Relatedly, Brian Leiter and Michael Weisberg have critically reviewed Thomas Nagel’s Mind and Cosmos, which claims that naturalistic Darwinism lacks solid epistemic footing.  While I agree that Nagel’s thesis is wrong (or at least their characterization if it — I have yet to read the book), the critics’ arguments are dubious.  They rely heavily on a pragmatist defense of naturalistic science in concluding that it’s superior to Aristotelian teleological inquiry:

[Physics, biology, and chemistry] are successful precisely in the way that Aristotelian science was not: they enable us to navigate the world around us, to predict its happenings and control some of them.

First, it’s not even clear that naturalistic Darwinism is in opposition to Aristotelian teleology.  Biologists notoriously have a hard time talking about evolutionary adaptations without also talking about “purpose”, because even if we stipulate that there is no Creator, the idea that biological features are probably “for” something has been a remarkably fruitful vein of inquiry.  Interestingly, this is the exact function that Darwinism has played: Karl Popper said Darwinism is primarily valuable as a “metaphysical research program”.  So there appears to be precious little difference between the value of Darwinism and teleology, which if we’re to consistently apply the critics’ pragmatism, puts the two on comparable epistemic footing.

Second, I believe Nagel’s critics have fixated on the apparent powers of science while ignoring ecologism’s doubts about the enterprise.  Leiter and Weisberg extol the benefits of physics, chemistry, and biology, but are silent about nuclear weapons, toxic waste, and antibiotics-bred superbugs.  The critics have ignored the Grand Mandate of Ecology: The power to control the Earth is also the power to destroy it, and thus it’s premature to assume we were wise to eat from the Tree of Knowledge.

9 comments on “Ecology, Economics, and Spirituality

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  1. Great first piece here, Robert. I’ve already introduced myself in the context of my New-Age meanness, so I have to live up to that a bit. Knowledge is never the issue. Mystics see the Garden of Eden snake as a symbol for knowledge. Eating of that tree is never a problem if you can handle it. I don’t look at that as being similar to the guns-people relationship because even though people use guns to kill, guns are definitely not knowledge. But things do go wrong with knowledge. Oh, for example, (sorry CK, but here’s a bit of meanness), CK sometimes uses what Buddhists refer to as Ultimate View (truth) to explain why it’s okay to do something he thinks is okay to do on the Relative View level, Big mistake. My point is, that it was okay for us to eat the Tree. It’s not meat, after all. We just have to make sure that we maintain a level of consciousness high enough to match the knowledge and thus, keep ourselves from using power badly. I don’t think we will blow up the world because of knowledge. I think we will blow it up out of stupidity and stupidity in my opinion includes the scientific understanding of the physics involved in blowing shit up. That’s just mechanics. I don’t think the Garden of Eden snake taught Eve mechanics.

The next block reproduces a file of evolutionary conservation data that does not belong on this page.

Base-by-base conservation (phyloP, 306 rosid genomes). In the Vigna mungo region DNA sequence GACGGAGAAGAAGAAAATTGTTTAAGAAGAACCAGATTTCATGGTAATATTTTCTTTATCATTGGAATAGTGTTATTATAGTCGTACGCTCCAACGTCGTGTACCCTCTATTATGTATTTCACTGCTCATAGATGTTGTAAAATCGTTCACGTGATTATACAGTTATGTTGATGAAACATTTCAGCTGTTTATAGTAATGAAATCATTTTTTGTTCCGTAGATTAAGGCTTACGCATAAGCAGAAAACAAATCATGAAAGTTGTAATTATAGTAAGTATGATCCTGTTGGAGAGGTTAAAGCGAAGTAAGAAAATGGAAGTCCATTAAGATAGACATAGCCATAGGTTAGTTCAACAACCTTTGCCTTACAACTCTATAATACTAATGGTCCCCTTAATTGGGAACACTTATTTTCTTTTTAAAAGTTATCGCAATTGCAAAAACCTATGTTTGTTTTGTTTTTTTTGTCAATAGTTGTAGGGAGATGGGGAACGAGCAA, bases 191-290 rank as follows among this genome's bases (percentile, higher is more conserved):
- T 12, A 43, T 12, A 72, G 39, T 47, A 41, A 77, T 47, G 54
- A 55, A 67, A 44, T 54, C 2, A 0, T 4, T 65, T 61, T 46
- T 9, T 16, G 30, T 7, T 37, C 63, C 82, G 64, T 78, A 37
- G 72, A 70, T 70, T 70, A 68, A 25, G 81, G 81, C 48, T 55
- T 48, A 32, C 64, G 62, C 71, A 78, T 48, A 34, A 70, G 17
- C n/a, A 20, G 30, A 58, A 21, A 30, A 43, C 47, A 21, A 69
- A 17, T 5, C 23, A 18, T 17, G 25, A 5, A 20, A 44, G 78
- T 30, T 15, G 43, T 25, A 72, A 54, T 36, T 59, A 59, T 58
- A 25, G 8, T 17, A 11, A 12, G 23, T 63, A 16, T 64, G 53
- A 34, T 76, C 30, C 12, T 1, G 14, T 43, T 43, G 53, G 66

Only one other point: Buddhism has many levels, and maybe you know that there are 3 types. The “lower wheel” type would be the kind that intelligent young Americans might play around with in high school. The Vajrayana Buddhist level would be the type that no matter how old an intelligent person might get, it would be still be intellectually challenging. Of course, that wouldn’t be the reason for its practice, but I’m just making the point in connection to your comment.
    I know I didn’t really address your post’s real theme here. I do that. It frustrates CK, but you’ll get used to it. Or not. Feel free to express your frustration on that account. I will apologize and then do the same thing next time. One of the main consistencies on this blog is that we all keep thinking the same dumb things no matter how well our blog brothers try to evoke change in us. Or, you could be the first person to buck that system. That would be great. But before we would know enough about whatever you think habitually in a screwball way, you’ll have to do that habitually. So we’ll see. In any case, you write well.

    • Hi Scott, thanks for your comment. I think it’s interesting that you’d label scientific understanding of nuclear bomb physics as a kind of stupidity. I think this is consonant with the broad theme of my post, which is that we should be skeptical of scientific “progress” because we’re continuously “rebuilding the boat” in which we’re traveling.

      Some evo-biologists think the reason humans were able to develop such large brains is that at some point they started eating a lot more meat, which is a more efficient source of nutrients. I have doubts this is actually true, but if it were, it would pose an interesting parallel to the Garden of Eden story: Humans eats the forbidden fruit (of the womb of an animal), thereby increasing the brain size of Adam’s progeny, which enables them to settle in environments their biologies were not adapted to (human ancestors were likely frugivores), which leads to the necessity of nutrient-poor agriculture of grains (the “herb of the field” from which Adam wrests his bread). Increased brain size also makes childbirth a much more painful affair for women, which could be a secular account of God’s curse upon Eve. And of course Adam and Eve have to go East of Eden, which is the same direction the primordial humans got to the savannah after leaving the rainforest…

      Posited: The Garden of Eden is in equatorial West Africa, and God is the Forest. What do you think?